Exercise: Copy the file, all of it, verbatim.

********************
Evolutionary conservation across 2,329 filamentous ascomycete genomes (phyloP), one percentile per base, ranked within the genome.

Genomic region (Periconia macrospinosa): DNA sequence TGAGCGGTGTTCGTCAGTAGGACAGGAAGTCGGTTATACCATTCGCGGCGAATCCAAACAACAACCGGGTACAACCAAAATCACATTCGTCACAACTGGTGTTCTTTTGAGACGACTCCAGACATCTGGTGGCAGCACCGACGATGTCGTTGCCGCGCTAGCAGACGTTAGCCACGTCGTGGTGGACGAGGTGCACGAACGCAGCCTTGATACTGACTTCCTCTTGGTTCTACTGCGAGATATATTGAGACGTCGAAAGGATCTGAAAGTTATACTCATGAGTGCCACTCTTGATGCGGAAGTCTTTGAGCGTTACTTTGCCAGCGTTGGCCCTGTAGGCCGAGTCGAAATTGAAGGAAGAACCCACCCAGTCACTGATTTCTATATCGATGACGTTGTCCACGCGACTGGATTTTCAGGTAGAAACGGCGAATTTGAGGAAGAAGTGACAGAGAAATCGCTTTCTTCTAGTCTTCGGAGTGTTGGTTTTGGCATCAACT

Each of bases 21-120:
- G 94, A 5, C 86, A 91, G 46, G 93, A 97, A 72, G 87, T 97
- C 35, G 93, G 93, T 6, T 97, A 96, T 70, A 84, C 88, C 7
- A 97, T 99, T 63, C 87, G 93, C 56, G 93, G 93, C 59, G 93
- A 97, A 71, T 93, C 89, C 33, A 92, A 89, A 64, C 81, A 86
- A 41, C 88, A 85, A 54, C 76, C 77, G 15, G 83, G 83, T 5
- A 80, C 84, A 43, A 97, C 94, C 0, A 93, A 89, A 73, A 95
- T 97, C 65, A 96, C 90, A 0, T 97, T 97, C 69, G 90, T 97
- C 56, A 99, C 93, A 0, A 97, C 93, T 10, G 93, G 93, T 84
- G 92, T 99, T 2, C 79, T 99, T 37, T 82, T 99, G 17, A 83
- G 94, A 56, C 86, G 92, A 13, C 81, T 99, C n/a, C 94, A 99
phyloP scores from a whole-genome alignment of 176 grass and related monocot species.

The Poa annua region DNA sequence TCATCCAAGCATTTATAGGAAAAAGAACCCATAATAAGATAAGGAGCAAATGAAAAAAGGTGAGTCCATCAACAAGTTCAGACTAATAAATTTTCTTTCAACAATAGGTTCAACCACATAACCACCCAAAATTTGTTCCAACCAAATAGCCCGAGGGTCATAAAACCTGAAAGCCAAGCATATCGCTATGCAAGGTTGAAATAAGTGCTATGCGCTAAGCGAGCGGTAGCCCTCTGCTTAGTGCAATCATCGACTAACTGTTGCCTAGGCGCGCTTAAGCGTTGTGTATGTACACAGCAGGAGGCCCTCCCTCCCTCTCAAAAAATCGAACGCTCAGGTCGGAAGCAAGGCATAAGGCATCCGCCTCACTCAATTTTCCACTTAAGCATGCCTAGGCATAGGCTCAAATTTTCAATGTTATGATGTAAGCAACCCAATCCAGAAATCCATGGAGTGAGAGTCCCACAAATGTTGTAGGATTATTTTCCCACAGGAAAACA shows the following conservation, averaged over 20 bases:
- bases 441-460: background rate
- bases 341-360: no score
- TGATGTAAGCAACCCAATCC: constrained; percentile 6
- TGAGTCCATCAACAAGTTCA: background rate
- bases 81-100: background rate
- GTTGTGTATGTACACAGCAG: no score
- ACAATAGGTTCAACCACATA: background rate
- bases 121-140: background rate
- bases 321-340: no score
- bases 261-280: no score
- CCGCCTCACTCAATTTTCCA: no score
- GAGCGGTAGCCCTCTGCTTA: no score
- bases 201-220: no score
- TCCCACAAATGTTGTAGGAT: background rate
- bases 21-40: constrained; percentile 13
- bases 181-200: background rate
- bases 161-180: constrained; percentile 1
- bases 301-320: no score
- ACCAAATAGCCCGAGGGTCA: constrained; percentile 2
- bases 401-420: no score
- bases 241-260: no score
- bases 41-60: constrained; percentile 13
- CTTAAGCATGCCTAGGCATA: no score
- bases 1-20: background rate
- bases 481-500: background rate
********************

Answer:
Evolutionary conservation across 2,329 filamentous ascomycete genomes (phyloP), one percentile per base, ranked within the genome.

Genomic region (Periconia macrospinosa): DNA sequence TGAGCGGTGTTCGTCAGTAGGACAGGAAGTCGGTTATACCATTCGCGGCGAATCCAAACAACAACCGGGTACAACCAAAATCACATTCGTCACAACTGGTGTTCTTTTGAGACGACTCCAGACATCTGGTGGCAGCACCGACGATGTCGTTGCCGCGCTAGCAGACGTTAGCCACGTCGTGGTGGACGAGGTGCACGAACGCAGCCTTGATACTGACTTCCTCTTGGTTCTACTGCGAGATATATTGAGACGTCGAAAGGATCTGAAAGTTATACTCATGAGTGCCACTCTTGATGCGGAAGTCTTTGAGCGTTACTTTGCCAGCGTTGGCCCTGTAGGCCGAGTCGAAATTGAAGGAAGAACCCACCCAGTCACTGATTTCTATATCGATGACGTTGTCCACGCGACTGGATTTTCAGGTAGAAACGGCGAATTTGAGGAAGAAGTGACAGAGAAATCGCTTTCTTCTAGTCTTCGGAGTGTTGGTTTTGGCATCAACT

Each of bases 21-120:
- G 94, A 5, C 86, A 91, G 46, G 93, A 97, A 72, G 87, T 97
- C 35, G 93, G 93, T 6, T 97, A 96, T 70, A 84, C 88, C 7
- A 97, T 99, T 63, C 87, G 93, C 56, G 93, G 93, C 59, G 93
- A 97, A 71, T 93, C 89, C 33, A 92, A 89, A 64, C 81, A 86
- A 41, C 88, A 85, A 54, C 76, C 77, G 15, G 83, G 83, T 5
- A 80, C 84, A 43, A 97, C 94, C 0, A 93, A 89, A 73, A 95
- T 97, C 65, A 96, C 90, A 0, T 97, T 97, C 69, G 90, T 97
- C 56, A 99, C 93, A 0, A 97, C 93, T 10, G 93, G 93, T 84
- G 92, T 99, T 2, C 79, T 99, T 37, T 82, T 99, G 17, A 83
- G 94, A 56, C 86, G 92, A 13, C 81, T 99, C n/a, C 94, A 99
phyloP scores from a whole-genome alignment of 176 grass and related monocot species.

The Poa annua region DNA sequence TCATCCAAGCATTTATAGGAAAAAGAACCCATAATAAGATAAGGAGCAAATGAAAAAAGGTGAGTCCATCAACAAGTTCAGACTAATAAATTTTCTTTCAACAATAGGTTCAACCACATAACCACCCAAAATTTGTTCCAACCAAATAGCCCGAGGGTCATAAAACCTGAAAGCCAAGCATATCGCTATGCAAGGTTGAAATAAGTGCTATGCGCTAAGCGAGCGGTAGCCCTCTGCTTAGTGCAATCATCGACTAACTGTTGCCTAGGCGCGCTTAAGCGTTGTGTATGTACACAGCAGGAGGCCCTCCCTCCCTCTCAAAAAATCGAACGCTCAGGTCGGAAGCAAGGCATAAGGCATCCGCCTCACTCAATTTTCCACTTAAGCATGCCTAGGCATAGGCTCAAATTTTCAATGTTATGATGTAAGCAACCCAATCCAGAAATCCATGGAGTGAGAGTCCCACAAATGTTGTAGGATTATTTTCCCACAGGAAAACA shows the following conservation, averaged over 20 bases:
- bases 441-460: background rate
- bases 341-360: no score
- TGATGTAAGCAACCCAATCC: constrained; percentile 6
- TGAGTCCATCAACAAGTTCA: background rate
- bases 81-100: background rate
- GTTGTGTATGTACACAGCAG: no score
- ACAATAGGTTCAACCACATA: background rate
- bases 121-140: background rate
- bases 321-340: no score
- bases 261-280: no score
- CCGCCTCACTCAATTTTCCA: no score
- GAGCGGTAGCCCTCTGCTTA: no score
- bases 201-220: no score
- TCCCACAAATGTTGTAGGAT: background rate
- bases 21-40: constrained; percentile 13
- bases 181-200: background rate
- bases 161-180: constrained; percentile 1
- bases 301-320: no score
- ACCAAATAGCCCGAGGGTCA: constrained; percentile 2
- bases 401-420: no score
- bases 241-260: no score
- bases 41-60: constrained; percentile 13
- CTTAAGCATGCCTAGGCATA: no score
- bases 1-20: background rate
- bases 481-500: background rate